Derrida speaks in terms of "oppositions" which structure Western
thought such as "the Letter killeth but the Spirit giveth life", which
are undercut because the very text is transmitted not through the
Spirit but through the Letter.
I think in this discussion an erroneous result is arrived at (a Turing
Machine can't be simulated) because of the completely unconscious
operation of the Western binary opposition between speech and writing.
A mere intuitionistic construction rule is merely a piece of writing,
a set of instructions and a story which the reader can then use, in an
unbounded fashion, to create new Turing Machines: just as the reader
of Stephen Wolfram's A New Kind of Science can use his related
formalism in an unbounded fashion. Wolfram while claiming that his
automata may be useful in physics certainly doesn't maintain that you
cannot simulate his automata on a computer for the very good reason
that he would not have been able to write A New Kind of Science
without writing simulators.
But note that in this ng the binary opposition so operates that the
abstract Turing Machine becomes "unwritable" in the sense of not being
simulated and the (literally false) claim is a command masquerading as
a truth value. Just as Aristotle had no good reason to say that
written symbols "symbolize" spoken sounds but said it anyway because
it simplified his task and policed the boundaries of his speech, a
division is maintained between theory and practice in mere computer
science between mathematical abstractions, which are immortal, it
seems, and are best spoken of, best whispered about, best muttered
about as Eleusinian mystery by adepts and not written about…and not
Derrida remarks that this gesture, which constructs the sociological
foundations of many disciplines, entails that the scientist, the
linguist in the case of de Saussure, drop the mask of scientific
courtesy and objectivity because he is, without being able to
acknowledge it, policing the frontiers of the grounds of the Palace of
Reason. Thus violations, including written programs which "simulate a
Turing machine" become not only incorrect but wrong, pernicious and
evil, monstrum horribilum which like Carthage delenda must have to be.
Derrida has long interrogated the prescientific and barbaric pose
struck by he who like the Heathfield man, Rousseau or de Saussure
would set himself up to patrol the boundaries of a discipline…by
making sure that the very technology of the discipline is not used in
full and for the purposes intended. Thus deSaussure rages in the
Course of General Linguistics against orthography and gives secret
satisfaction to boneheads in many lands who are actually proud of an
inability to spell, while they condemn mispronunciation.
Derrida was struck in his exchange with John Searle (who I learned
recently was a soured survivor of the wars in the 1960s at UCB) by the
lack of affect and humor which must preserve boundaries even at the
cost of common sense: even at the cost of a regression to barbarism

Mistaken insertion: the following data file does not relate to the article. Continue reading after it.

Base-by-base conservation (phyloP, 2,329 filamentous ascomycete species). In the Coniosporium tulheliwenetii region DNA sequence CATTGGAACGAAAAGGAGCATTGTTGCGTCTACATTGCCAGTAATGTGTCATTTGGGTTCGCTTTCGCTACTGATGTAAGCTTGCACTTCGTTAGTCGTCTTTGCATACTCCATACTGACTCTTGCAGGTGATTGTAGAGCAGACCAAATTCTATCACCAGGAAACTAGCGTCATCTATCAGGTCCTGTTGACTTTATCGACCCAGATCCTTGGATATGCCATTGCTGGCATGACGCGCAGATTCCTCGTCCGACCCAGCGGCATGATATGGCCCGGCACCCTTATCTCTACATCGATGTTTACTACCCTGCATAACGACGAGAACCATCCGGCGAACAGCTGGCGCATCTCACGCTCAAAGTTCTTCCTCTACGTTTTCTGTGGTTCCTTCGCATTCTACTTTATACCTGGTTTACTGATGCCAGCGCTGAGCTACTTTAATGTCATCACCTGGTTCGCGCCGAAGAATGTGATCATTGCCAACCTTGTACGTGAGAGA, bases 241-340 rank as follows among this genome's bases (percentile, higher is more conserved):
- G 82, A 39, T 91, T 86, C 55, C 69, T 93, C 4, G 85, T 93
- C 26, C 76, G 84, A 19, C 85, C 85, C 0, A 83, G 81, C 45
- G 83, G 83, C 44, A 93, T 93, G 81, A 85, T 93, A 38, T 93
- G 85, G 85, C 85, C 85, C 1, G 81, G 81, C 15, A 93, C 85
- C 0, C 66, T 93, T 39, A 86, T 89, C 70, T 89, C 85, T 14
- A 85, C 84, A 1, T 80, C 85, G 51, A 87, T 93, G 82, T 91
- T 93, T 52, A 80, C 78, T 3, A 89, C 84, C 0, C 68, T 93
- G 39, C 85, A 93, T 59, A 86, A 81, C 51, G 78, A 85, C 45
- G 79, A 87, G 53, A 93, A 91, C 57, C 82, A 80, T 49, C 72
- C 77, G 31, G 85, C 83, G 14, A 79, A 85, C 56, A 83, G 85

(as when the Heath man tells us that programming, has nothing to do
with programmers, being lef by security men weeping to their cars in a
layoff let us say).
Indeed, it was only at the "better" universities that I perceived at
all any interest in such contrivances and the demand for
"practicality" at inferior universities has the effect of separating
theoretical constructs from working individuals.
The Turing Machine becomes speech to software writing. On the side of
the TM is hypostatized the academy, Truth, and disinterest in
commercial gain. On the side of software is cast the demons of
commerce and the disabling nature of writing which is assumed without
argument to cripple its adepts and make them at best a convenient, but
disposable, class of scribes who write down the commands of kings.
Thus the discourse cascade rages against the "simulation" of the TM in
precisely the same way Plato raged against representational art and
Software winds up with a bad or divided conscience in the West because
at one and the same time it must maintain the superiority of
self-present speech while it continually undercuts self-presence by
multiplying forms of writing. For example, the completely narcissistic
claim has to be made that "my protocols are ‘clearer' than thine" in
economic competition which when translated to the terms of the binary
opposition means that "my" protocols better serve the seen need for
openness and transparency.
The paradox is that in so moving towards that stated goal, the
protocols and standards become ever more opaque to end users and to
people considered as pure victims of operational systems.
Thus it is claimed that "my" Java Beans are better encapsulators of
business rules than your .Net but in both cases one will search the
actual data base in vain for the rules which are hidden from the
customer and supplier and "protected" against change or even
understanding by the CEO…who has now in America to nonetheless sign a
statement, risking prison, if his data processing people have misused
the hidden business rules (cf Sarbanes-Oxley).
Derrida has no "cure" for the ailment he describes for he so describes
the ailment as (like a bug in a compiler on which the users now rely)
so constitutive of Western thought that to cure the ailment would kill
the patient. And in the case of software, the writing has fulfilled
Plato's worst fears, for his worst fear was that the writing would
take on a bad life of its own and destroy its host.
This seems to be happening because precisely as the West globalizes
Western ways using the Internet, the consumers regurgitate the content
in their own way: Chinese shall be the dominant language on the
Internet by 2008.